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Letter: Nanny in the family

Sir: Charlotte Roberts had a live-in nanny looking after her children from 7am to 7.30pm each day, plus two nights a week babysitting ("Nanny on the bottle, parents in the soup", 8 January). Effectively, she was employing the nanny to raise the children on her behalf, with the tremendous emotional commitment this was bound to involve.

After three years, the nanny became an alcoholic. I sympathise with Charlotte Roberts's difficulties in deciding to get rid of her. What I can't sympathise with is her puzzlement over the nanny's desire to keep in touch with the children. Roberts behaves as if the nanny gave nothing, and was expected to give nothing. She probably never regarded the nanny for a moment as someone she would wish to know for the rest of her life, yet she demanded her devotion to the children. Now that this devotion is of no further use, she pretends not to have demanded it.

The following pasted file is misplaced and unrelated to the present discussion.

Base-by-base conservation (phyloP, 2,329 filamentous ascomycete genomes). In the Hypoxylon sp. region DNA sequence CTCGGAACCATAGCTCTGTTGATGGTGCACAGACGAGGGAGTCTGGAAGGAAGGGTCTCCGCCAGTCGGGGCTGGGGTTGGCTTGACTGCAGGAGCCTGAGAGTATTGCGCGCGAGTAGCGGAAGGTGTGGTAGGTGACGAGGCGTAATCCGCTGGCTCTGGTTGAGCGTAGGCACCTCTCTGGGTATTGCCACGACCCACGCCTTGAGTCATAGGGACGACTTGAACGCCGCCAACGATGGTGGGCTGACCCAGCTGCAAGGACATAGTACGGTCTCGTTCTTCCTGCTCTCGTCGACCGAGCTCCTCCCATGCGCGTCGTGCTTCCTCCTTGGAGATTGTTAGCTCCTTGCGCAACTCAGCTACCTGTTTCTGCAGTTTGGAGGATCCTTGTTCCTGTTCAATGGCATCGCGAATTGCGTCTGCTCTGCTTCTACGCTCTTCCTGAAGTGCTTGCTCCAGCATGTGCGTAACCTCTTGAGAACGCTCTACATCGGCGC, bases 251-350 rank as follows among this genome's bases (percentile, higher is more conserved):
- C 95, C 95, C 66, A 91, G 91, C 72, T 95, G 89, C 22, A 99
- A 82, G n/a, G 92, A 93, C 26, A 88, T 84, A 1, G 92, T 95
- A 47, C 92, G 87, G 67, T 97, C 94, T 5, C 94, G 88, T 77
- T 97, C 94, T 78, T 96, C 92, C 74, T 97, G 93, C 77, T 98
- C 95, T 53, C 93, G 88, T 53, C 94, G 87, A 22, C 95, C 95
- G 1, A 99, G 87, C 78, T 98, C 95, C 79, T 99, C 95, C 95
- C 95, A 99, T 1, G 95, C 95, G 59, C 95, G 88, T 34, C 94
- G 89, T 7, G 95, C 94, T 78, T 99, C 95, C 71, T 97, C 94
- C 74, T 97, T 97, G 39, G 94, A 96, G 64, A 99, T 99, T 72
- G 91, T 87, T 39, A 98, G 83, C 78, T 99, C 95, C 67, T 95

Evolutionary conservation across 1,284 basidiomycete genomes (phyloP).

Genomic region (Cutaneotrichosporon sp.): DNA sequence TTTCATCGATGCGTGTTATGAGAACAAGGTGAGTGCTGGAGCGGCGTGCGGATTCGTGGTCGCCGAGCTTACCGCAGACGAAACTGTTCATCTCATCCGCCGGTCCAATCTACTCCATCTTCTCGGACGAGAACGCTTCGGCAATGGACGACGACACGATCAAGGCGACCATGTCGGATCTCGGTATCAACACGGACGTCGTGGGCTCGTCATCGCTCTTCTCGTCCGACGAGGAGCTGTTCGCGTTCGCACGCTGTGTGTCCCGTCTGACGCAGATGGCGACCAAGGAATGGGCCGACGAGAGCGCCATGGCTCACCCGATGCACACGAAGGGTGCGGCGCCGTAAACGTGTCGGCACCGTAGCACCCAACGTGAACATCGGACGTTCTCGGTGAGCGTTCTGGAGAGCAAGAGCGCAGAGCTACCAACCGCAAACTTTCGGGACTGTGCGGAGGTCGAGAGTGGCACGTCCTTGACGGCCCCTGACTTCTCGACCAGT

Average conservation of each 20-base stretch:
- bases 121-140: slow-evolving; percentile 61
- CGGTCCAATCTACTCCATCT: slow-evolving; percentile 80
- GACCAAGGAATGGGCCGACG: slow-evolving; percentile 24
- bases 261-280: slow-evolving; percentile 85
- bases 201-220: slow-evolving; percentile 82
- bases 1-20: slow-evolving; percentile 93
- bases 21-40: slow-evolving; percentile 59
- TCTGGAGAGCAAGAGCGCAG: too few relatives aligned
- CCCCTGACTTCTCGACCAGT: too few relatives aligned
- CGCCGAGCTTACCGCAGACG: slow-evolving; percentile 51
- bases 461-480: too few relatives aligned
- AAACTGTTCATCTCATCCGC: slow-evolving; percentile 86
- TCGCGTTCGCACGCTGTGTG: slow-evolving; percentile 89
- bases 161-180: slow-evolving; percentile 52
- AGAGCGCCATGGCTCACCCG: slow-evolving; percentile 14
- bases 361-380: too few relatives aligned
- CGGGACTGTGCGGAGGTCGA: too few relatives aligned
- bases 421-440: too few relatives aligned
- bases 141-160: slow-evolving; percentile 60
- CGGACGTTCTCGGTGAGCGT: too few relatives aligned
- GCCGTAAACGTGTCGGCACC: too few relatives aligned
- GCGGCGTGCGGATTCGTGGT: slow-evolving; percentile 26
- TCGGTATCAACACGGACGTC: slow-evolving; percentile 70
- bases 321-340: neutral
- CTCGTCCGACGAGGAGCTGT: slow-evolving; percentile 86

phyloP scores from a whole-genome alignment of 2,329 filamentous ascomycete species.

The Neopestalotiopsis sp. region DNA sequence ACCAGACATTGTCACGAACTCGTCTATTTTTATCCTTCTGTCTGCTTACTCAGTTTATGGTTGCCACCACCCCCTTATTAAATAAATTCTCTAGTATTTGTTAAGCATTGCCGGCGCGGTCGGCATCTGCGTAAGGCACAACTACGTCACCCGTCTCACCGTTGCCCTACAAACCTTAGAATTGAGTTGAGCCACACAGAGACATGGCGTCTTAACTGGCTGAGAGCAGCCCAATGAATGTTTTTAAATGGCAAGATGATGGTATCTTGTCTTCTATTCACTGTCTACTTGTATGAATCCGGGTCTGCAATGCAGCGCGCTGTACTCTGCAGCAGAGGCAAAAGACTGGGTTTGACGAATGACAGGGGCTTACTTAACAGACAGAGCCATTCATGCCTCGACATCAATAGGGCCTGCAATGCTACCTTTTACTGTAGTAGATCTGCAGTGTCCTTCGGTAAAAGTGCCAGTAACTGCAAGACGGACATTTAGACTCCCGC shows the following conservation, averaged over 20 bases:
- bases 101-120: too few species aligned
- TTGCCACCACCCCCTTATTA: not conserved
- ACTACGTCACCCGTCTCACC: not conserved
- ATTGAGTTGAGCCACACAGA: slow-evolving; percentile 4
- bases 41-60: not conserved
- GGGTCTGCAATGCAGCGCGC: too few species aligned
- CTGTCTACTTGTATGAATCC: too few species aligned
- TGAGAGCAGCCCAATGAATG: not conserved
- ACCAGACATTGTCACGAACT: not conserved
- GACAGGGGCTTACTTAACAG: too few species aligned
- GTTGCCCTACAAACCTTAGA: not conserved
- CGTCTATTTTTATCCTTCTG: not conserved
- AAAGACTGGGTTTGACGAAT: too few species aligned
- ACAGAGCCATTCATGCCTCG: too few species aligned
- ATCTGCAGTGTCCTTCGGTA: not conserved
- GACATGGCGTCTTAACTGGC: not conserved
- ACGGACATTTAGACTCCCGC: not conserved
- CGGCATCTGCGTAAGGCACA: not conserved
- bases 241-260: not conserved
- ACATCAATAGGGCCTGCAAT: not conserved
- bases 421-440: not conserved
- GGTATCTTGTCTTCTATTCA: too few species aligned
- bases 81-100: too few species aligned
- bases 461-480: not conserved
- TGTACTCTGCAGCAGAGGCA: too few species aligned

In the old days, the true contract of the live-in nanny was at least properly understood: the nanny gave up the best of herself to the family she served, and in return remained part of that family, permanently. I'm not suggesting Charlotte Roberts tries this with her dismissed nanny: it's too late, the best she can do is recognise herself as unfit to employ a live-in nanny. As for girls who want to be live-in nannies, there's only one thing to be said to them: don't risk it.


London SW16